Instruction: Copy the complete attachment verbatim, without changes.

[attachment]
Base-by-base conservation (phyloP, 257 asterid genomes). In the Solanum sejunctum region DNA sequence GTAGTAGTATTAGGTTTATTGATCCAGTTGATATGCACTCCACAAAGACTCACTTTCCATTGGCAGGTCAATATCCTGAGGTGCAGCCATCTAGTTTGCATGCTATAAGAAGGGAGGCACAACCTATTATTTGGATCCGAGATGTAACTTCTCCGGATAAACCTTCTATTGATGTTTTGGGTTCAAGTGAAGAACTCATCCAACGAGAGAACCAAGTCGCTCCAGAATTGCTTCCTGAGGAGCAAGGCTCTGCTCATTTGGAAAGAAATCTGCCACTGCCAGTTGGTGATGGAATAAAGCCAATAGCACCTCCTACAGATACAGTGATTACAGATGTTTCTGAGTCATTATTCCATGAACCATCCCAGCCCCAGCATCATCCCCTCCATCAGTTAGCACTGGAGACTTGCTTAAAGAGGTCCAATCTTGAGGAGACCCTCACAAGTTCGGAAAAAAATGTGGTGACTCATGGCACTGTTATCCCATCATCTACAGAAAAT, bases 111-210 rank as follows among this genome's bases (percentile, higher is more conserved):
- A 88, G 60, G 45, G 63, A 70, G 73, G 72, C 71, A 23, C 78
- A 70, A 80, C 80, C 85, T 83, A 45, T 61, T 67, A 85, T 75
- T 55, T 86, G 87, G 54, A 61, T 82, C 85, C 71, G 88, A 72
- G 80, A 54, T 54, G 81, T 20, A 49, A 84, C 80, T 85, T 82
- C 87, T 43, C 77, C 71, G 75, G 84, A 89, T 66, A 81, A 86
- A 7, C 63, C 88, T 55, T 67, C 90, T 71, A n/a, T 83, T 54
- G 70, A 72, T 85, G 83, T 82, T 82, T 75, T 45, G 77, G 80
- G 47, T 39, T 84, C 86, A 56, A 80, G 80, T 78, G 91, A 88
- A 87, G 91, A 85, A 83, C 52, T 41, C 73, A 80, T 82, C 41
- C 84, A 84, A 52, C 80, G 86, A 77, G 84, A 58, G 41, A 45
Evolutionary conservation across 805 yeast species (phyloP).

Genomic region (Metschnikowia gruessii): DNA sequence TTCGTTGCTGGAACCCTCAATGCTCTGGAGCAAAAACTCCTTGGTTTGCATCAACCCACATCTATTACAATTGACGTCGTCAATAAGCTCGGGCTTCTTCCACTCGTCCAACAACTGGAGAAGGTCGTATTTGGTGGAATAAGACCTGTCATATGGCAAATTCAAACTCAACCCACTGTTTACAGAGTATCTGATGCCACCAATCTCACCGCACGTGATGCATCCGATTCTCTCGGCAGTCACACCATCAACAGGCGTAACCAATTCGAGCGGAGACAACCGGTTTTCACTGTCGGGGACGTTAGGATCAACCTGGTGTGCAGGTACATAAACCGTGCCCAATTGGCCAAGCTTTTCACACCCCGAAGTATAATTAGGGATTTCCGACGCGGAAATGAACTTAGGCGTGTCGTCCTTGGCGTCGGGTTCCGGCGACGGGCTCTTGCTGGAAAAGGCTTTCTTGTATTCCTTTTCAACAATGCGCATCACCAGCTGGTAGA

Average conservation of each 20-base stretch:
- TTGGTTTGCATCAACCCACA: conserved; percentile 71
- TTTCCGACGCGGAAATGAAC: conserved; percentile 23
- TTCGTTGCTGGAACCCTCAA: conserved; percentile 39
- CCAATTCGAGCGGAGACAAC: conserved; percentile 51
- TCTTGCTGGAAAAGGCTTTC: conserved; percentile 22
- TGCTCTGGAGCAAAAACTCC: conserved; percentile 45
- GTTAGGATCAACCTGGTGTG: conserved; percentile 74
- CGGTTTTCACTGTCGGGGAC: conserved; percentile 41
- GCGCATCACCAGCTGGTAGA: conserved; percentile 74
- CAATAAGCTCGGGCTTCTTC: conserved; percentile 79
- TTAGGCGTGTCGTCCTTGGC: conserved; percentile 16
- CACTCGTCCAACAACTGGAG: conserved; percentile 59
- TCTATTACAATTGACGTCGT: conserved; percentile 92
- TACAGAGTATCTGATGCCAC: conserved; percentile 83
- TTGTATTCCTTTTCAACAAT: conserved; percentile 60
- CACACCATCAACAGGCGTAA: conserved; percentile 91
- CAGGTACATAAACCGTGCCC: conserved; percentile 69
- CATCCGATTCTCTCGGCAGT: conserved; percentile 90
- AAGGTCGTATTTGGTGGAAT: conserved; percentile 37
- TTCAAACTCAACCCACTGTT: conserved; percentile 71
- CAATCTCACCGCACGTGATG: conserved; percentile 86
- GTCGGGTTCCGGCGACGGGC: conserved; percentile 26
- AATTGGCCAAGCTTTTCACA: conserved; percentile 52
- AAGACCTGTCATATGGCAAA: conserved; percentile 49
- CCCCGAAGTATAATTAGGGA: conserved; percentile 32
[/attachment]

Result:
Base-by-base conservation (phyloP, 257 asterid genomes). In the Solanum sejunctum region DNA sequence GTAGTAGTATTAGGTTTATTGATCCAGTTGATATGCACTCCACAAAGACTCACTTTCCATTGGCAGGTCAATATCCTGAGGTGCAGCCATCTAGTTTGCATGCTATAAGAAGGGAGGCACAACCTATTATTTGGATCCGAGATGTAACTTCTCCGGATAAACCTTCTATTGATGTTTTGGGTTCAAGTGAAGAACTCATCCAACGAGAGAACCAAGTCGCTCCAGAATTGCTTCCTGAGGAGCAAGGCTCTGCTCATTTGGAAAGAAATCTGCCACTGCCAGTTGGTGATGGAATAAAGCCAATAGCACCTCCTACAGATACAGTGATTACAGATGTTTCTGAGTCATTATTCCATGAACCATCCCAGCCCCAGCATCATCCCCTCCATCAGTTAGCACTGGAGACTTGCTTAAAGAGGTCCAATCTTGAGGAGACCCTCACAAGTTCGGAAAAAAATGTGGTGACTCATGGCACTGTTATCCCATCATCTACAGAAAAT, bases 111-210 rank as follows among this genome's bases (percentile, higher is more conserved):
- A 88, G 60, G 45, G 63, A 70, G 73, G 72, C 71, A 23, C 78
- A 70, A 80, C 80, C 85, T 83, A 45, T 61, T 67, A 85, T 75
- T 55, T 86, G 87, G 54, A 61, T 82, C 85, C 71, G 88, A 72
- G 80, A 54, T 54, G 81, T 20, A 49, A 84, C 80, T 85, T 82
- C 87, T 43, C 77, C 71, G 75, G 84, A 89, T 66, A 81, A 86
- A 7, C 63, C 88, T 55, T 67, C 90, T 71, A n/a, T 83, T 54
- G 70, A 72, T 85, G 83, T 82, T 82, T 75, T 45, G 77, G 80
- G 47, T 39, T 84, C 86, A 56, A 80, G 80, T 78, G 91, A 88
- A 87, G 91, A 85, A 83, C 52, T 41, C 73, A 80, T 82, C 41
- C 84, A 84, A 52, C 80, G 86, A 77, G 84, A 58, G 41, A 45
Evolutionary conservation across 805 yeast species (phyloP).

Genomic region (Metschnikowia gruessii): DNA sequence TTCGTTGCTGGAACCCTCAATGCTCTGGAGCAAAAACTCCTTGGTTTGCATCAACCCACATCTATTACAATTGACGTCGTCAATAAGCTCGGGCTTCTTCCACTCGTCCAACAACTGGAGAAGGTCGTATTTGGTGGAATAAGACCTGTCATATGGCAAATTCAAACTCAACCCACTGTTTACAGAGTATCTGATGCCACCAATCTCACCGCACGTGATGCATCCGATTCTCTCGGCAGTCACACCATCAACAGGCGTAACCAATTCGAGCGGAGACAACCGGTTTTCACTGTCGGGGACGTTAGGATCAACCTGGTGTGCAGGTACATAAACCGTGCCCAATTGGCCAAGCTTTTCACACCCCGAAGTATAATTAGGGATTTCCGACGCGGAAATGAACTTAGGCGTGTCGTCCTTGGCGTCGGGTTCCGGCGACGGGCTCTTGCTGGAAAAGGCTTTCTTGTATTCCTTTTCAACAATGCGCATCACCAGCTGGTAGA

Average conservation of each 20-base stretch:
- TTGGTTTGCATCAACCCACA: conserved; percentile 71
- TTTCCGACGCGGAAATGAAC: conserved; percentile 23
- TTCGTTGCTGGAACCCTCAA: conserved; percentile 39
- CCAATTCGAGCGGAGACAAC: conserved; percentile 51
- TCTTGCTGGAAAAGGCTTTC: conserved; percentile 22
- TGCTCTGGAGCAAAAACTCC: conserved; percentile 45
- GTTAGGATCAACCTGGTGTG: conserved; percentile 74
- CGGTTTTCACTGTCGGGGAC: conserved; percentile 41
- GCGCATCACCAGCTGGTAGA: conserved; percentile 74
- CAATAAGCTCGGGCTTCTTC: conserved; percentile 79
- TTAGGCGTGTCGTCCTTGGC: conserved; percentile 16
- CACTCGTCCAACAACTGGAG: conserved; percentile 59
- TCTATTACAATTGACGTCGT: conserved; percentile 92
- TACAGAGTATCTGATGCCAC: conserved; percentile 83
- TTGTATTCCTTTTCAACAAT: conserved; percentile 60
- CACACCATCAACAGGCGTAA: conserved; percentile 91
- CAGGTACATAAACCGTGCCC: conserved; percentile 69
- CATCCGATTCTCTCGGCAGT: conserved; percentile 90
- AAGGTCGTATTTGGTGGAAT: conserved; percentile 37
- TTCAAACTCAACCCACTGTT: conserved; percentile 71
- CAATCTCACCGCACGTGATG: conserved; percentile 86
- GTCGGGTTCCGGCGACGGGC: conserved; percentile 26
- AATTGGCCAAGCTTTTCACA: conserved; percentile 52
- AAGACCTGTCATATGGCAAA: conserved; percentile 49
- CCCCGAAGTATAATTAGGGA: conserved; percentile 32